How to Know When It's Time to Quit Your Band
Are you a musician? Is your group having issues? Ask Fan Landers! Critic Jessica Hopper has played in and managed bands, toured internationally, booked shows, produced records, worked as a publicist and is the author of The Girls' Guide to Rocking, a how-to for teen ladies. She is here to help you stop doing it wrong. Send your problems to her -- confidentiality is assured, unless you want to use your drama as a ticket to Internet microfame.
Fan, I'm in a band of moderate renown. We're a DIY outfit, but the band covers its own operating costs, and on tour we can draw a crowd anywhere we play. We're on the cusp of releasing our second album, nailing down dates for a summer tour (including some festival gigs) and shooting a music video for the lead single.
And I am so goddamn bored I want to quit immediately.
It took us a year and a half to finish our sophomore album. During mixing, I suddenly realized that for all my avant-gardiste pretense, we're just a rock band. Just like every other bloody guitar band on the planet. How depressing. I've become disillusioned with the very ontology of being in a band. I look at audiences with contempt and disgust. I watch other bands and feel nothing. The whole endeavor seems a laughable waste of time.
Next year my wife and I are leaving the country for good. Do I grit my teeth and continue till the end, for the sake of my bandmates? Or do I say, "Fuck this, I'm out," to save what precious little sanity and soul I have left?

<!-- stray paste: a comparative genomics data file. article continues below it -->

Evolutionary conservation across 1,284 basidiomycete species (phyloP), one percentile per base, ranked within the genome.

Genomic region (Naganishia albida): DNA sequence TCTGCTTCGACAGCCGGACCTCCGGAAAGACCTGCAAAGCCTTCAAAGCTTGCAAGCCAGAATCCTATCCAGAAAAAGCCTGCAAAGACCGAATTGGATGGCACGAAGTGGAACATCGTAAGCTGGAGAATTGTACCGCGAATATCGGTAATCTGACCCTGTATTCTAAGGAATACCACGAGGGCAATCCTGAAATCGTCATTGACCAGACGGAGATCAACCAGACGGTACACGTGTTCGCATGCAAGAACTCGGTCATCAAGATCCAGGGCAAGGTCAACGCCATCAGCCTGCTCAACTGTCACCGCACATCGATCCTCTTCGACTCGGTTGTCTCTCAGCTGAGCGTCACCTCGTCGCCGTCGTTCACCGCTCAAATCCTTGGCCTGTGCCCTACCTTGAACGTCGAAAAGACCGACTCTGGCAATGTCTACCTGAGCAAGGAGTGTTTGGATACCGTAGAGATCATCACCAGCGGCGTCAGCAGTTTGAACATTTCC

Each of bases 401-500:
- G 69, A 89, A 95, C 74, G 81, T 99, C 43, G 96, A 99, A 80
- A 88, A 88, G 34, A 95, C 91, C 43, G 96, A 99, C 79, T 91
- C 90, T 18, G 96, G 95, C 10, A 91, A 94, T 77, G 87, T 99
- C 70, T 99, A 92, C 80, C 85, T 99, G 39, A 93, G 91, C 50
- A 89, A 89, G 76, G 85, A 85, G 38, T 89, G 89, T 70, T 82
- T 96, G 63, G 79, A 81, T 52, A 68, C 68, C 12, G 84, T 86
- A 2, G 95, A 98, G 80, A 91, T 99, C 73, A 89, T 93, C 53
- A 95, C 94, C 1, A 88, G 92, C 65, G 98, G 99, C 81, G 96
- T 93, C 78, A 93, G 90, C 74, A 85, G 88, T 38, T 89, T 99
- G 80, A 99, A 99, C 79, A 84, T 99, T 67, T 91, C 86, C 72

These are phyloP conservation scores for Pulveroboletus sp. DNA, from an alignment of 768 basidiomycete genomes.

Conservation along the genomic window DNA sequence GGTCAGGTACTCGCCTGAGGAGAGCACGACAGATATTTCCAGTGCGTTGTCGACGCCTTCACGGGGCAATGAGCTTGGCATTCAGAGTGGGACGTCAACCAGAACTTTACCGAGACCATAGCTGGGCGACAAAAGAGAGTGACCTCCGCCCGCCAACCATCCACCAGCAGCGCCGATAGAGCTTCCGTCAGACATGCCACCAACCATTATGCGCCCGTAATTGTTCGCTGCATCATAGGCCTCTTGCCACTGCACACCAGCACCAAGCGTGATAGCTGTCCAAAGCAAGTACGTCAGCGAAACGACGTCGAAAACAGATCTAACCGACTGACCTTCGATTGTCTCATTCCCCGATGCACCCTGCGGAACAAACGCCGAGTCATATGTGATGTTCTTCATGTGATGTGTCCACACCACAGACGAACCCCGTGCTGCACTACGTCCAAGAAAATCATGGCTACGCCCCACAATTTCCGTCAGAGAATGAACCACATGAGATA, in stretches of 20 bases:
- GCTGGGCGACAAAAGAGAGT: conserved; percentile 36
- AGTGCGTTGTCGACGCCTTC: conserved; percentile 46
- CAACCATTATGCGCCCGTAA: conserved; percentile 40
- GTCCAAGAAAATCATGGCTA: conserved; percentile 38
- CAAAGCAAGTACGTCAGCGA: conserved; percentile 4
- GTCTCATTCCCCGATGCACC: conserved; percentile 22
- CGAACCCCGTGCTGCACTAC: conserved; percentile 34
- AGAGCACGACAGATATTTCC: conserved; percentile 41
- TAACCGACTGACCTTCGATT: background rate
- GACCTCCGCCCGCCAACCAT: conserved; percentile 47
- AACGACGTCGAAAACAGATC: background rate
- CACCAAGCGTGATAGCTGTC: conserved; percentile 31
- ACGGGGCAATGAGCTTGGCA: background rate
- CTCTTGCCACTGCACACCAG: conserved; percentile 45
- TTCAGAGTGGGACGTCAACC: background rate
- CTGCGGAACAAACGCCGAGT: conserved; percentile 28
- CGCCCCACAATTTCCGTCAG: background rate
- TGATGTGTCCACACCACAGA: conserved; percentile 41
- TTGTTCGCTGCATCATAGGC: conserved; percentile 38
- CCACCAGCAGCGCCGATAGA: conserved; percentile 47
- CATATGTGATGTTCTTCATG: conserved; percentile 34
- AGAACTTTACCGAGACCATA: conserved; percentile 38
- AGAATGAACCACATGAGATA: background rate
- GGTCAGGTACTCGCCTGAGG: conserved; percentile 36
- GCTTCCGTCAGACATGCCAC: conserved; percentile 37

Dearest S, If your greatest concern is truly the sake of your bandmates, you should have quit a long time ago. In the two paragraphs of varying complaints that I edited out (for the sake of brevity), you detailed that you have brought some of your issues to the band already -- and if they are still somehow unaware of the fact that playing music with them is draining your very lifeblood, I imagine that your contributions or lack of enthusiasm might be tipping them off.
There is obviously something holding you here that you either aren't admitting or are unwilling to confess, but I don't think you should bother exploring what that is. The polite thing to do is say you will be leaving in the fall or whenever your summer tour/festival gigs wrap up, which gives them time to try to line someone up. Needlessly dragging this out until you are ready to expatriate is going to look worse, because that is obviously something that you have to plan for a year. Avoiding being a dick and give notice now before you/they invest further in their collaboration with you.
Once you are done, you need to step back from actively pursuing a career as a musician. You need to rediscover what matters to you and find where you connect with it. A couple years ago, I spent three months as the touring bassist in a modestly popular band, and, as the adage goes, once I worked in the restaurant, I never wanted to eat there again. Witnessing other bands' grim backstage scenes, people ripping each other off, people's desperation for fame and adulation, the slog of it can kill the soul a bit. So, just take a break. If you make music, keep it private. Don't share it with people, don't talk about it -- at least for now. It's more like a restorative yoga practice than anything else. You need to get on better terms with music -- because you do not want to be the prematurely bitter guy who spends nights in the bar bitching about his old band and bands these days, and how the audiences are idiots. The world has already made its quota on those people. Fondly, Fan
Get the ICYMI: Today's Top Stories Newsletter Our daily newsletter delivers quick clicks to keep you in the know
Catch up on the day's news and stay informed with our daily digest of the most popular news, music, food and arts stories in Dallas, delivered to your inbox Monday through Friday.